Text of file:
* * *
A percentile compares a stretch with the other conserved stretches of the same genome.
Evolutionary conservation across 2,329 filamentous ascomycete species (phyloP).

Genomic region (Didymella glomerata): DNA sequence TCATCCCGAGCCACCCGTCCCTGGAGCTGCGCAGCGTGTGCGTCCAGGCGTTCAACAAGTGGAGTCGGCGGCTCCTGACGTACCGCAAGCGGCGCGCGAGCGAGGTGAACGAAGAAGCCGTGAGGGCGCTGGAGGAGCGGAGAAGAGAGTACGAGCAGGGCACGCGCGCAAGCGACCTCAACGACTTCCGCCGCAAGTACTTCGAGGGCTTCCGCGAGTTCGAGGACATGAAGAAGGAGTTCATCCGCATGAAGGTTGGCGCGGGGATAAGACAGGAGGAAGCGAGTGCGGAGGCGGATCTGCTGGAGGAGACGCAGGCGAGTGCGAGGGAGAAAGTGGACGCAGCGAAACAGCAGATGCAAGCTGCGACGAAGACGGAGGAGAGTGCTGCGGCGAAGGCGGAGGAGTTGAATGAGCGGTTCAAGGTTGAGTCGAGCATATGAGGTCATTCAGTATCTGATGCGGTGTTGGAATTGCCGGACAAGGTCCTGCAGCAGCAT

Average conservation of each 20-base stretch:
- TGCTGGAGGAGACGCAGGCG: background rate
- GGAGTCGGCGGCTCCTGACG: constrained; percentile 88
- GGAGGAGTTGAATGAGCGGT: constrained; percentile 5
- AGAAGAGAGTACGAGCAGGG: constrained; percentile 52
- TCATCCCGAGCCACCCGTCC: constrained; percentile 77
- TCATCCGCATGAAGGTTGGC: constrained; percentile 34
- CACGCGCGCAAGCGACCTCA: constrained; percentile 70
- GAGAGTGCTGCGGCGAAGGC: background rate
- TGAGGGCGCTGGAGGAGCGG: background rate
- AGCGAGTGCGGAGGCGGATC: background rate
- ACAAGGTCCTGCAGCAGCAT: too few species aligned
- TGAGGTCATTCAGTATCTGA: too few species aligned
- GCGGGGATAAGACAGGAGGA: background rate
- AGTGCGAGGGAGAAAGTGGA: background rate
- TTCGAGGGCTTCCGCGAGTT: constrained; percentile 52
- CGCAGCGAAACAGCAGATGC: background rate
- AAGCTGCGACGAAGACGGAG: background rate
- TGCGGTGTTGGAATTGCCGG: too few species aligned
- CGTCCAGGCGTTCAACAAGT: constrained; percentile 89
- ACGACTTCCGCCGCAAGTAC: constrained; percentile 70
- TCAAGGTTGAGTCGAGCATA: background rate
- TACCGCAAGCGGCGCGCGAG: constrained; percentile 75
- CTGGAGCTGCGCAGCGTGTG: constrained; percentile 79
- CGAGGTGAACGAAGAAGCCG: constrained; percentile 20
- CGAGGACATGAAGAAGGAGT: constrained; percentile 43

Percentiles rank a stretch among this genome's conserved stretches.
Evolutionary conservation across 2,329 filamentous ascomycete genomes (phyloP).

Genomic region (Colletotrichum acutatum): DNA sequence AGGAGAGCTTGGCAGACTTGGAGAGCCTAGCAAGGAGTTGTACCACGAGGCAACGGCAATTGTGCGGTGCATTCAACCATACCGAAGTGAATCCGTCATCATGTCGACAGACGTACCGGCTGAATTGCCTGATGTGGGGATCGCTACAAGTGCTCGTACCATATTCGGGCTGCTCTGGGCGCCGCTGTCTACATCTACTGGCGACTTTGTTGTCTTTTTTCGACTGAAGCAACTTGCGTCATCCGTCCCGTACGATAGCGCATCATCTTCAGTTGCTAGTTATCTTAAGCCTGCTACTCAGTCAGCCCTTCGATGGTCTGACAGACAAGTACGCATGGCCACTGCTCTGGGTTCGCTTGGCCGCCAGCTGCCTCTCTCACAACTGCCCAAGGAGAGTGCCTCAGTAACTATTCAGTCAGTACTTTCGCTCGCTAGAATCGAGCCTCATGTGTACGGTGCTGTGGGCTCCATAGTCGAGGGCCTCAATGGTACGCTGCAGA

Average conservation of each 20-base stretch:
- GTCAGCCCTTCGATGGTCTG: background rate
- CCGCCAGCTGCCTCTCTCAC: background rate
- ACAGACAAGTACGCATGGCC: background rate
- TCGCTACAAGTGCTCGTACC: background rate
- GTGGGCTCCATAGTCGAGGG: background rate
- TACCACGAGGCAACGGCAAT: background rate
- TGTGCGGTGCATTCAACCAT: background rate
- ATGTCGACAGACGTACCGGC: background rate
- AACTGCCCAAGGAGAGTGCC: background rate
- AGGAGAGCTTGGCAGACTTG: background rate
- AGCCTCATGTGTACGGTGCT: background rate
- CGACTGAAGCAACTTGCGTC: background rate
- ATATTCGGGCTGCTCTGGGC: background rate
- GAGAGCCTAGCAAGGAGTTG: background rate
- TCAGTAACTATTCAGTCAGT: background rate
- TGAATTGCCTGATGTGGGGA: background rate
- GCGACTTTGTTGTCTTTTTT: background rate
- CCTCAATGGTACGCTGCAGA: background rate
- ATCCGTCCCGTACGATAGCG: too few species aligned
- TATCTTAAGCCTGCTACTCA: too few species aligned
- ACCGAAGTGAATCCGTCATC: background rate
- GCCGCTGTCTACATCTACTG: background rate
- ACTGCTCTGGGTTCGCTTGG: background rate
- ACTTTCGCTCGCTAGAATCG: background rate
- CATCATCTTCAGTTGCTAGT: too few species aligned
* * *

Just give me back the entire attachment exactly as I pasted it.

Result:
A percentile compares a stretch with the other conserved stretches of the same genome.
Evolutionary conservation across 2,329 filamentous ascomycete species (phyloP).

Genomic region (Didymella glomerata): DNA sequence TCATCCCGAGCCACCCGTCCCTGGAGCTGCGCAGCGTGTGCGTCCAGGCGTTCAACAAGTGGAGTCGGCGGCTCCTGACGTACCGCAAGCGGCGCGCGAGCGAGGTGAACGAAGAAGCCGTGAGGGCGCTGGAGGAGCGGAGAAGAGAGTACGAGCAGGGCACGCGCGCAAGCGACCTCAACGACTTCCGCCGCAAGTACTTCGAGGGCTTCCGCGAGTTCGAGGACATGAAGAAGGAGTTCATCCGCATGAAGGTTGGCGCGGGGATAAGACAGGAGGAAGCGAGTGCGGAGGCGGATCTGCTGGAGGAGACGCAGGCGAGTGCGAGGGAGAAAGTGGACGCAGCGAAACAGCAGATGCAAGCTGCGACGAAGACGGAGGAGAGTGCTGCGGCGAAGGCGGAGGAGTTGAATGAGCGGTTCAAGGTTGAGTCGAGCATATGAGGTCATTCAGTATCTGATGCGGTGTTGGAATTGCCGGACAAGGTCCTGCAGCAGCAT

Average conservation of each 20-base stretch:
- TGCTGGAGGAGACGCAGGCG: background rate
- GGAGTCGGCGGCTCCTGACG: constrained; percentile 88
- GGAGGAGTTGAATGAGCGGT: constrained; percentile 5
- AGAAGAGAGTACGAGCAGGG: constrained; percentile 52
- TCATCCCGAGCCACCCGTCC: constrained; percentile 77
- TCATCCGCATGAAGGTTGGC: constrained; percentile 34
- CACGCGCGCAAGCGACCTCA: constrained; percentile 70
- GAGAGTGCTGCGGCGAAGGC: background rate
- TGAGGGCGCTGGAGGAGCGG: background rate
- AGCGAGTGCGGAGGCGGATC: background rate
- ACAAGGTCCTGCAGCAGCAT: too few species aligned
- TGAGGTCATTCAGTATCTGA: too few species aligned
- GCGGGGATAAGACAGGAGGA: background rate
- AGTGCGAGGGAGAAAGTGGA: background rate
- TTCGAGGGCTTCCGCGAGTT: constrained; percentile 52
- CGCAGCGAAACAGCAGATGC: background rate
- AAGCTGCGACGAAGACGGAG: background rate
- TGCGGTGTTGGAATTGCCGG: too few species aligned
- CGTCCAGGCGTTCAACAAGT: constrained; percentile 89
- ACGACTTCCGCCGCAAGTAC: constrained; percentile 70
- TCAAGGTTGAGTCGAGCATA: background rate
- TACCGCAAGCGGCGCGCGAG: constrained; percentile 75
- CTGGAGCTGCGCAGCGTGTG: constrained; percentile 79
- CGAGGTGAACGAAGAAGCCG: constrained; percentile 20
- CGAGGACATGAAGAAGGAGT: constrained; percentile 43

Percentiles rank a stretch among this genome's conserved stretches.
Evolutionary conservation across 2,329 filamentous ascomycete genomes (phyloP).

Genomic region (Colletotrichum acutatum): DNA sequence AGGAGAGCTTGGCAGACTTGGAGAGCCTAGCAAGGAGTTGTACCACGAGGCAACGGCAATTGTGCGGTGCATTCAACCATACCGAAGTGAATCCGTCATCATGTCGACAGACGTACCGGCTGAATTGCCTGATGTGGGGATCGCTACAAGTGCTCGTACCATATTCGGGCTGCTCTGGGCGCCGCTGTCTACATCTACTGGCGACTTTGTTGTCTTTTTTCGACTGAAGCAACTTGCGTCATCCGTCCCGTACGATAGCGCATCATCTTCAGTTGCTAGTTATCTTAAGCCTGCTACTCAGTCAGCCCTTCGATGGTCTGACAGACAAGTACGCATGGCCACTGCTCTGGGTTCGCTTGGCCGCCAGCTGCCTCTCTCACAACTGCCCAAGGAGAGTGCCTCAGTAACTATTCAGTCAGTACTTTCGCTCGCTAGAATCGAGCCTCATGTGTACGGTGCTGTGGGCTCCATAGTCGAGGGCCTCAATGGTACGCTGCAGA

Average conservation of each 20-base stretch:
- GTCAGCCCTTCGATGGTCTG: background rate
- CCGCCAGCTGCCTCTCTCAC: background rate
- ACAGACAAGTACGCATGGCC: background rate
- TCGCTACAAGTGCTCGTACC: background rate
- GTGGGCTCCATAGTCGAGGG: background rate
- TACCACGAGGCAACGGCAAT: background rate
- TGTGCGGTGCATTCAACCAT: background rate
- ATGTCGACAGACGTACCGGC: background rate
- AACTGCCCAAGGAGAGTGCC: background rate
- AGGAGAGCTTGGCAGACTTG: background rate
- AGCCTCATGTGTACGGTGCT: background rate
- CGACTGAAGCAACTTGCGTC: background rate
- ATATTCGGGCTGCTCTGGGC: background rate
- GAGAGCCTAGCAAGGAGTTG: background rate
- TCAGTAACTATTCAGTCAGT: background rate
- TGAATTGCCTGATGTGGGGA: background rate
- GCGACTTTGTTGTCTTTTTT: background rate
- CCTCAATGGTACGCTGCAGA: background rate
- ATCCGTCCCGTACGATAGCG: too few species aligned
- TATCTTAAGCCTGCTACTCA: too few species aligned
- ACCGAAGTGAATCCGTCATC: background rate
- GCCGCTGTCTACATCTACTG: background rate
- ACTGCTCTGGGTTCGCTTGG: background rate
- ACTTTCGCTCGCTAGAATCG: background rate
- CATCATCTTCAGTTGCTAGT: too few species aligned